Mortgage rates will spend the bulk of the year in the 6s, with movement below 6 percent confined to the back half of the year. — Greg McBride, Bankrate Chief Financial Analyst

Mortgage rates took homebuyers on a roller-coaster ride in 2023. In 2024, the journey should prove less jarring — and mostly downhill.

Greg McBride, Bankrate’s chief financial analyst, expects rates to fall gradually throughout the year, reaching 5.75 percent by the end of 2024.

“Mortgage rates will spend the bulk of the year in the 6s, with movement below 6 percent confined to the back half of the year,” says McBride.

The Mortgage Bankers Association forecasts a similar outlook for the end of 2024, projecting rates to slide to 6.1 percent. Fannie Mae, meanwhile, calls for rates to dip to 6.5 percent by year’s end, while Bright MLS, a real estate listing service in the Mid-Atlantic region, forecasts a decline to 6.2 percent.

A look back at mortgage rates in 2023

As of Dec. 27, 2023, the average rate for a 30-year fixed loan was 6.9 percent, according to Bankrate’s national survey of lenders. Compared to last year as a whole, that falls on the lower end. In February, the 30-year rate was as low as 6.27 percent. By October — as the U.S. economy defied expectations by staying out of recession — it rose all the way to 8.01 percent.

As it continued its work to tame inflation, the Federal Reserve issued rate hikes in the first half of 2023, which had a knock-on effect on mortgages.

As inflation cooled later in the year, the Fed opted not to raise rates at meetings in early November and mid-December, setting the stage for rate cuts in 2024. That new outlook sent mortgage rates down more than a full percentage point in the week following the Fed’s December meeting.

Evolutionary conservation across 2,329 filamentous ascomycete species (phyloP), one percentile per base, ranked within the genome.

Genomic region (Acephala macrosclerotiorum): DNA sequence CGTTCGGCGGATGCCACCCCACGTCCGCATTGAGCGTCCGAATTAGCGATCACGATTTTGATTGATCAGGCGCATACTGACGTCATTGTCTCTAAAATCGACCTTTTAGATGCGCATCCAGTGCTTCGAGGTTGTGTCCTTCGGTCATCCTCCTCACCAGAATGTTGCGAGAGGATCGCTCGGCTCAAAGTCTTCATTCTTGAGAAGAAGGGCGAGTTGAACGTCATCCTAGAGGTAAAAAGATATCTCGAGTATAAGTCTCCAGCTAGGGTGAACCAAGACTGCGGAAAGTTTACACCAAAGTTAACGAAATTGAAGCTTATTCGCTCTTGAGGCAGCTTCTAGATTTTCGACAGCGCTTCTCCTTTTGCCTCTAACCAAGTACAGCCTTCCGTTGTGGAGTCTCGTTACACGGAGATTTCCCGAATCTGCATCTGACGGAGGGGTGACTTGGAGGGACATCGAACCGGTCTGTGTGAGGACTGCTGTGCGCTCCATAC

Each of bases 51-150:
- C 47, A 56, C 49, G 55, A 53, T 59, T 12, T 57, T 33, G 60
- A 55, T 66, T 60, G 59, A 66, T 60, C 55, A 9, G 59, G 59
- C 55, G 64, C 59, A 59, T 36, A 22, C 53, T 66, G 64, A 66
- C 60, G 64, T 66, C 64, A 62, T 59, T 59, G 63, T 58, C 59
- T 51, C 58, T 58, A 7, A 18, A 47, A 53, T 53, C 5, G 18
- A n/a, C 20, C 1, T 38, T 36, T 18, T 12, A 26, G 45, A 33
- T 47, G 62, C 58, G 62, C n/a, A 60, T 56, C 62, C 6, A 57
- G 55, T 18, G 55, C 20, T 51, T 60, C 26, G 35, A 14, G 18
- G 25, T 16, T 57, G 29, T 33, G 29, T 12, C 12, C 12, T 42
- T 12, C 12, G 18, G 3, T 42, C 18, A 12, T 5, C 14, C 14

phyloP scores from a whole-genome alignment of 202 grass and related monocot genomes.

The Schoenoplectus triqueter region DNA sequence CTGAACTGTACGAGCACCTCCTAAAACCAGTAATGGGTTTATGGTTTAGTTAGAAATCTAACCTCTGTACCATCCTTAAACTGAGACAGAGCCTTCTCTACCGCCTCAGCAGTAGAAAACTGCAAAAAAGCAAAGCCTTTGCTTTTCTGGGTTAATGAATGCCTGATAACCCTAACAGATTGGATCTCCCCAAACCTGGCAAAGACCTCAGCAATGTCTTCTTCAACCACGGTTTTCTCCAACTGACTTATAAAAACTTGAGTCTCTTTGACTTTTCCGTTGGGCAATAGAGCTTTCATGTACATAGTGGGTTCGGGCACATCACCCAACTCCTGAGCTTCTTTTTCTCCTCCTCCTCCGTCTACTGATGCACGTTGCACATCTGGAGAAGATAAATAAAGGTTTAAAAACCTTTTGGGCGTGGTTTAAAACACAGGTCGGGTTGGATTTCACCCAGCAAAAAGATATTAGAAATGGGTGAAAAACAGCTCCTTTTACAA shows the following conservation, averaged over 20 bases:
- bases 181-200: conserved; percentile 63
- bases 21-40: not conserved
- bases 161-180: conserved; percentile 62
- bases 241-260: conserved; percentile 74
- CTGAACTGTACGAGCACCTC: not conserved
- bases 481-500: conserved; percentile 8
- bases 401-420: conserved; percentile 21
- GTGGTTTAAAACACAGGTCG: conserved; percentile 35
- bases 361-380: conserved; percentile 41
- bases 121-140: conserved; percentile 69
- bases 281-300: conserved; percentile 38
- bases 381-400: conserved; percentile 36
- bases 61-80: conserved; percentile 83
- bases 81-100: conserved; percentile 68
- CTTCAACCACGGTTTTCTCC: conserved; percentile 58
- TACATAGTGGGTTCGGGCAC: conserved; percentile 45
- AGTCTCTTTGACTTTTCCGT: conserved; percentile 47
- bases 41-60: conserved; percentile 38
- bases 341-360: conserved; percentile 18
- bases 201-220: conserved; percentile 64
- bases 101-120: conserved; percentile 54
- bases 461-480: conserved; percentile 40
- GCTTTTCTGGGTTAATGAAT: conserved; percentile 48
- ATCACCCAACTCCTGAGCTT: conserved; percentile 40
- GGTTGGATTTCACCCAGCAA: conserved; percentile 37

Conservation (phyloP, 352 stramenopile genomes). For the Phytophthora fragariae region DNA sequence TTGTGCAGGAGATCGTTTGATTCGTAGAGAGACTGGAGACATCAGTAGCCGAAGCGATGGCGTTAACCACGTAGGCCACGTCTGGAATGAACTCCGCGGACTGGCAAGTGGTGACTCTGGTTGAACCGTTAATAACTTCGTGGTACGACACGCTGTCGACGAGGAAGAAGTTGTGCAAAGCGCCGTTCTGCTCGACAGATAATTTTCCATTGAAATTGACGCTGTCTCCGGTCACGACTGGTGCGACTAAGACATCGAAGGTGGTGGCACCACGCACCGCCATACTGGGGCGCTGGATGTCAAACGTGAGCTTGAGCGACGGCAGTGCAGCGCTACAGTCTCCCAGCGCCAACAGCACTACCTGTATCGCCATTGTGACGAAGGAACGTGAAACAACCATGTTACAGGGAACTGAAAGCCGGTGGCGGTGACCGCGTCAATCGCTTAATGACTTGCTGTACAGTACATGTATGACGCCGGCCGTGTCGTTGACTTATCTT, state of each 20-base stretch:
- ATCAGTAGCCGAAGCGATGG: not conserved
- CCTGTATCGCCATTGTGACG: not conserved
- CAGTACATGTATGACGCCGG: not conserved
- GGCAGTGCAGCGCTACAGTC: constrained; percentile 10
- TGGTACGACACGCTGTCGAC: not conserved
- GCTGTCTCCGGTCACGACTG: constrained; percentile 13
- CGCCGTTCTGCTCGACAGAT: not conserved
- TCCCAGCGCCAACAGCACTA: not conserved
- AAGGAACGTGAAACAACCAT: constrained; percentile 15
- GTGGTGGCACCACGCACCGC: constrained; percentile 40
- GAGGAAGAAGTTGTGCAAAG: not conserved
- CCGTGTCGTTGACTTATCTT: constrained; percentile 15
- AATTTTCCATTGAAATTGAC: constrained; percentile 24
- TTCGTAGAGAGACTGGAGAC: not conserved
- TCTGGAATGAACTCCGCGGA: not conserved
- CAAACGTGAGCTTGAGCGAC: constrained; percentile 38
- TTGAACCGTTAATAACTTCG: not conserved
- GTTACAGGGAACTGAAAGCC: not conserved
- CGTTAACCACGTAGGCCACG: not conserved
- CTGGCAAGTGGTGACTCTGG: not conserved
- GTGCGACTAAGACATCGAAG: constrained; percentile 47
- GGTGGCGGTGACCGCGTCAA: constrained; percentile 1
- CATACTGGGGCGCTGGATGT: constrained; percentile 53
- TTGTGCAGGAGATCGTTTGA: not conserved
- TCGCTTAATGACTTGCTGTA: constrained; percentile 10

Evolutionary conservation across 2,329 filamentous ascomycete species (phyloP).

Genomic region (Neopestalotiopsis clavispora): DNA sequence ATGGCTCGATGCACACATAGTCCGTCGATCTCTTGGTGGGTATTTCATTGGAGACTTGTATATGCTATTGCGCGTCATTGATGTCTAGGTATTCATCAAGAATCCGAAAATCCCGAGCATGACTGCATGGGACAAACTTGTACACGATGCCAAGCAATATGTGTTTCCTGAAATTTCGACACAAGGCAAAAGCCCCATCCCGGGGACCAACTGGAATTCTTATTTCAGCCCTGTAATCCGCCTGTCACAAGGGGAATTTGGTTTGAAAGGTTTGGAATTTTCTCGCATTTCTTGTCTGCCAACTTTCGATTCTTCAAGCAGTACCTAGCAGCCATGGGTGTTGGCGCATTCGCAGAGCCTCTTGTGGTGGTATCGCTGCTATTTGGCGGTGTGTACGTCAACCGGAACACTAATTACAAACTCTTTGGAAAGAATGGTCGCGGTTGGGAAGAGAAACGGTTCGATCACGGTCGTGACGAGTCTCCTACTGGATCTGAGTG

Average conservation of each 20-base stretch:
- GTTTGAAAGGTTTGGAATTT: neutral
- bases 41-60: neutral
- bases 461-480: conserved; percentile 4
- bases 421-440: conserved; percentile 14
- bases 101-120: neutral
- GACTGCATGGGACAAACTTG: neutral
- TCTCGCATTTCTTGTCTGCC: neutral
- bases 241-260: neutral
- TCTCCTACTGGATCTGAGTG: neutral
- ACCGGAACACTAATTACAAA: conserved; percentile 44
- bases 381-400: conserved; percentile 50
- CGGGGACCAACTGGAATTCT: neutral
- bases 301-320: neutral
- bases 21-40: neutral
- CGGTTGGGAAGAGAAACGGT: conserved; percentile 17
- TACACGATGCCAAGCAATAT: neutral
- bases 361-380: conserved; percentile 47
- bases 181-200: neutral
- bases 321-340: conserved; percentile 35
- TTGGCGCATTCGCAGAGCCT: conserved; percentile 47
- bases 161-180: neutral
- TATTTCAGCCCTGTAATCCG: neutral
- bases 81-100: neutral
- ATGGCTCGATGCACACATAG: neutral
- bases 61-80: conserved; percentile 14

To be clear: Mortgage rates are set not by the Fed, but by investor appetite. That can lead to intense swings in mortgage rates — they soar on news of Fed hikes, then plummet in anticipation of a cut.

“It’s a little like saying ‘ice cream’ in front of the kids,” says McBride. “Investors get hyperactive when they hear ‘lower interest rates.’”

What to watch in 2024

Mortgage rates shot up in 2022 and 2023 because the economy was doing far better than expected. They’re falling now due to the consensus that the job market will cool, inflation will fade and the Fed will cut interest rates.

None of those are sure things, of course.

The main metric influencing fixed mortgage rates is the 10-year Treasury yield. Historically, mortgages have been priced about 2 percentage points higher than the yield.

As the Fed slashes rates next year, the 10-year should trend down, says McBride.

“The 10-year Treasury yield that serves as a baseline for fixed mortgage rates will have a bouncy journey lower, moving back above 4 percent early in 2024 but trending lower as inflation cools and the Fed gets closer to cutting rates,” says McBride. “For mortgage rates, that portends a general downtrend — albeit with fits and starts — in 2024.”

One factor keeping mortgage rates high that’s unlikely to change: the larger-than-usual gap between mortgage rates and the 10-year Treasury, an interval known as the spread. For decades, that gap has averaged about 2 percentage points. In the past year, it has been closer to 3 percentage points.

A more normal spread could knock a point off mortgage rates, but the central bank’s stance all but guarantees spreads will remain wider in 2024, says McBride.

“Since the Fed will maintain their quantitative tightening policy, the spread between mortgage rates and Treasurys will remain abnormally wide throughout the year,” says McBride.

Will lower rates help the housing market?

As mortgage rates soared, the housing market experienced a prolonged slump. The annual pace of home sales went from more than 6 million in early 2022 to less than 4 million in late 2023, according to the National Association of Realtors.

It’s possible that a drop in mortgage rates will spur new activity, both by enticing homebuyers back into the market and tempting sellers who have been reluctant to give up those 3 percent rates locked in during the pandemic.

Mortgage rates aren’t the only variable impacting homebuyers, however, and a decline might not be enough to ramp sales up significantly. The National Association of Realtors currently expects sales to total 4.71 million next year.

“Lower mortgage rates will provide a bit of relief for prospective homebuyers, but affordability issues will remain front and center with home prices at record highs,” says McBride. “The supply of homes available for sale — although a bit improved in 2024 — will continue to hamper sales and frustrate would-be buyers.”